History of Science Museum: Collection Database Search


Inv. 11523 - a broadside by Charles Leadbetter

An unrecorded broadside print of the daily positions of the satellites of Jupiter, by Charles Leadbetter, London, 1734

Prints became a major feature of life in 18th-century London. Print shops sprang up catering for a new middle-class market hungry for engravings of Old Master paintings, landscapes, celebrities and political satires (Clayton, 1997). But science was also part of this fashionably image-conscious world, and large-scale prints were produced to illustrate and explain notable events such as solar eclipses and the Transits of Venus in the 1760s (Walters, 1999; Armitage 1997).

The Museum of the History of Science has a number of rare and indeed unique survivors in this genre. This example was conceived by the mathematical practitioner Charles Leadbetter (1681 '1744). Leadbetter taught mathematics at the Hand and Pen in Cock Lane near Shoreditch from 1717 to 1742 and wrote several successful works on astronomy, gauging and dialling. The print is a large folio copperplate engraving titled 'A Scheme of the true Appearances of the Satellites of Jupiter at Ten a Clock every Night in May, June, and July Anno 1734; a Work entirely new, and very useful for all those that make Telescope Observations. By Charles Leadbetter Teacher of the Mathematicks. ' The imprint is 'Printed for the Author in Cock Lane Shore Ditch and Sold at the Optical Shops in LondonÂ?; the engraving is by Emanuel Bowen.

The sheet graphically depicts the nightly positions of the four Galilean moons of Jupiter as visible in the London sky. Leadbetter had earlier published his "Astronomy of the satellites of the Earth, Jupiter and Saturn: grounded upon Sir Isaac Newton's theory" in 1729, and this work provided tables and numerical examples to calculate the motions of each of Jupiter's satellites. The broadside was evidently intended to provide a more accessible and intuitive visual complement to his textbook treatment.

It was previously known that Leadbetter had ventured into broadside publishing. An earlier example is noted in his entry in the Oxford Dictionary of National Biography, but that is a letterpress sheet rather than a copperplate engraving (Bryden 2004; Leadbetter 1722). Copperplate was a step up in ambition, cost and sophistication.

The Jupiter broadside is not listed in the English Short Title Catalogue, or in any account of Leadbetter. It is both unique and very attractive and comes indirectly from the Macclesfield sale.

While researching the print for acquisition a further remarkable discovery was made which underlined the value of bringing the broadside to the Museum in Oxford.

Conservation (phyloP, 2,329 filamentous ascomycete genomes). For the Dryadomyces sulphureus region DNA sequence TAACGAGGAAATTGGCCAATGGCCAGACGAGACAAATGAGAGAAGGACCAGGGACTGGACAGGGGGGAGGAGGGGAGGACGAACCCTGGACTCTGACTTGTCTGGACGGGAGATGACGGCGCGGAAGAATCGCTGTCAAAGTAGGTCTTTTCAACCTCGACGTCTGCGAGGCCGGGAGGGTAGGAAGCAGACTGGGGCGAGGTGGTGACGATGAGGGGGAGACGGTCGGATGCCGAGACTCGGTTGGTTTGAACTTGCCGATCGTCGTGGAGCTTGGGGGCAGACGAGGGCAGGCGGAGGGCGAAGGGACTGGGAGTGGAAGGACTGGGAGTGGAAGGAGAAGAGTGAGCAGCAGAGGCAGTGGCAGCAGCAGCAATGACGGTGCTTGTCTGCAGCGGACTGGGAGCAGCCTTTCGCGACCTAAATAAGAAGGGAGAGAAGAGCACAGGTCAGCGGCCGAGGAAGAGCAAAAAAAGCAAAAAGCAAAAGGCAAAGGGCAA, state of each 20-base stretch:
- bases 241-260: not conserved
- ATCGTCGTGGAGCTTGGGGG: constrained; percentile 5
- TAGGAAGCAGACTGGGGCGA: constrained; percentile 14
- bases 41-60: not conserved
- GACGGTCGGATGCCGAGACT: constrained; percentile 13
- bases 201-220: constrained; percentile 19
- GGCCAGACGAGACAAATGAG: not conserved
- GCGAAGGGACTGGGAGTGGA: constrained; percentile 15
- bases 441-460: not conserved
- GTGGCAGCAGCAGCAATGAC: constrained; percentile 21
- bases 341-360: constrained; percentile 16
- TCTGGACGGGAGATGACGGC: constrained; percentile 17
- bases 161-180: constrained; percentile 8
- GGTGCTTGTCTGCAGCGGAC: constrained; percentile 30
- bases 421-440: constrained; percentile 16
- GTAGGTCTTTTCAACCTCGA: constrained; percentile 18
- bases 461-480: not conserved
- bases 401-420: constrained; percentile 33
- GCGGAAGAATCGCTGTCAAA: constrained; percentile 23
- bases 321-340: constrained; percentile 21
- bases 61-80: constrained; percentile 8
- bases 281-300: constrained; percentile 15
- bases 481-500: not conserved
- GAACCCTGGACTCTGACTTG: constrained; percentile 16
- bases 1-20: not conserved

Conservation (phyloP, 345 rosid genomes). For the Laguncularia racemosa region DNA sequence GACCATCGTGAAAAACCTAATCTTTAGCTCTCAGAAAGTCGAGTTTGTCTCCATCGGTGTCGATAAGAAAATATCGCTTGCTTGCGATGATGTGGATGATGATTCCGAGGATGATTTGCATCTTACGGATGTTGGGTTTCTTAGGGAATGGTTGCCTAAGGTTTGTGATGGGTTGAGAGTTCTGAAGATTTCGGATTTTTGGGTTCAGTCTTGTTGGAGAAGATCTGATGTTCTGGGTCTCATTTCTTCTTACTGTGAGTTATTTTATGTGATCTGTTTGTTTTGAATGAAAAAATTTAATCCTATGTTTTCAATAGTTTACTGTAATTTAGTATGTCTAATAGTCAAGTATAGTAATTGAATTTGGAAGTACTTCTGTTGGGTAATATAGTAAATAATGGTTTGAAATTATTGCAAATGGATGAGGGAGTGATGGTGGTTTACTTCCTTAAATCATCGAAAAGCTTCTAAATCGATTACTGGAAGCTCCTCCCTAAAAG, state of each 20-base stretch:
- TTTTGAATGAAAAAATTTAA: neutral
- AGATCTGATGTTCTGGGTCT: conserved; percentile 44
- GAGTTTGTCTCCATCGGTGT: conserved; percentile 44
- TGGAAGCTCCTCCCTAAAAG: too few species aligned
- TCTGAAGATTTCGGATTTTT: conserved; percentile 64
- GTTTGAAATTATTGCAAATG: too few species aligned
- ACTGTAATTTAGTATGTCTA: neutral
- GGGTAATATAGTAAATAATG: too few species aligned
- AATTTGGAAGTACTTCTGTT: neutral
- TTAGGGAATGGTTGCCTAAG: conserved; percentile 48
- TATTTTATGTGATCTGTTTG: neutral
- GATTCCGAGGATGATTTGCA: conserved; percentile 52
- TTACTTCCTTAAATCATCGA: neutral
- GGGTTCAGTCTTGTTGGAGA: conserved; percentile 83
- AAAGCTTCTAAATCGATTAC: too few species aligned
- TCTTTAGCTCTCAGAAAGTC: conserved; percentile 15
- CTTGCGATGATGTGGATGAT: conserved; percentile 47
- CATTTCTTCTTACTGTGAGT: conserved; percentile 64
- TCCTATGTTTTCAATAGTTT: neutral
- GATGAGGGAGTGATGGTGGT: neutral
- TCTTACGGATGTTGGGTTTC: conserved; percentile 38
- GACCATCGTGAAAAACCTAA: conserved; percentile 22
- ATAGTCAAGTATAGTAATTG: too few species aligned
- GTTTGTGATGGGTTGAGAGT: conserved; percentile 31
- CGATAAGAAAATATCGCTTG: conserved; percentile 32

The Oxford DNB article notes that there is only one place with any archival holdings relating to Leadbetter - the Museum of the History of Science, Oxford. It turns out that we have a single letter, from Leadbetter to an amateur astronomer, Samuel Rouse, mercer of Market Harborough, Leicestershire. The letter is dated 20 Mar 1734 [ie 1735 New Style] and is a response to a request for the times of solar eclipses seen in London from 1715 to 1733. However there are several PSs, the first of which is:

"In May next I shall publish a Curious scheme of the Apparences of [Jupiter symbol] Satellites, during the time of his Visibility this year 1735 p[rice] 18d, which I recomend [sic] to all Students in Astronomy." (MHS MS Museum 95, p. 13)

The only surviving manuscript trace of Leadbetter was already in Oxford and refers to this very print!

(Admitttedly the letter is dated 1735, the print 1734. Can we be sure they refer to the same item? In 1735 Leadbetter could have been issuing a revised version of a print from the previous year. Alternatively, if it was engraved early in the year, the 1734 date of the print could have been Old Style, though since it refers to the summer months when the year would have changed this seems less likely. If the detail is not quite clear, the overall point is undiminished.)


G. Armitage, The Shadow of the Moon: British solar eclipse mapping in the eighteenth century (Map Collector Publications, Tring, 1997)
D. J. Bryden, 'Leadbetter, Charles (1681'1744)Ă‚?, Oxford Dictionary of National Biography, Oxford University Press, Sept 2004; online edn, Jan 2008 [http://www.oxforddnb.com/view/article/16233, accessed 26 Aug 2008]
Timothy Clayton, The English Print, 1688-1802 (New Haven & London, 1997)
Charles Leadbetter, 'A most curious and exact calculation and description of the triple conjunction, of the three superiour planets, Saturn, Jupiter, and Mars, in December 1722' (London, 1722).
Alice N Walters, "Ephemeral events: English broadsides of early eighteenth-century solar eclipses", History of Science, 37, (1999), 1-43

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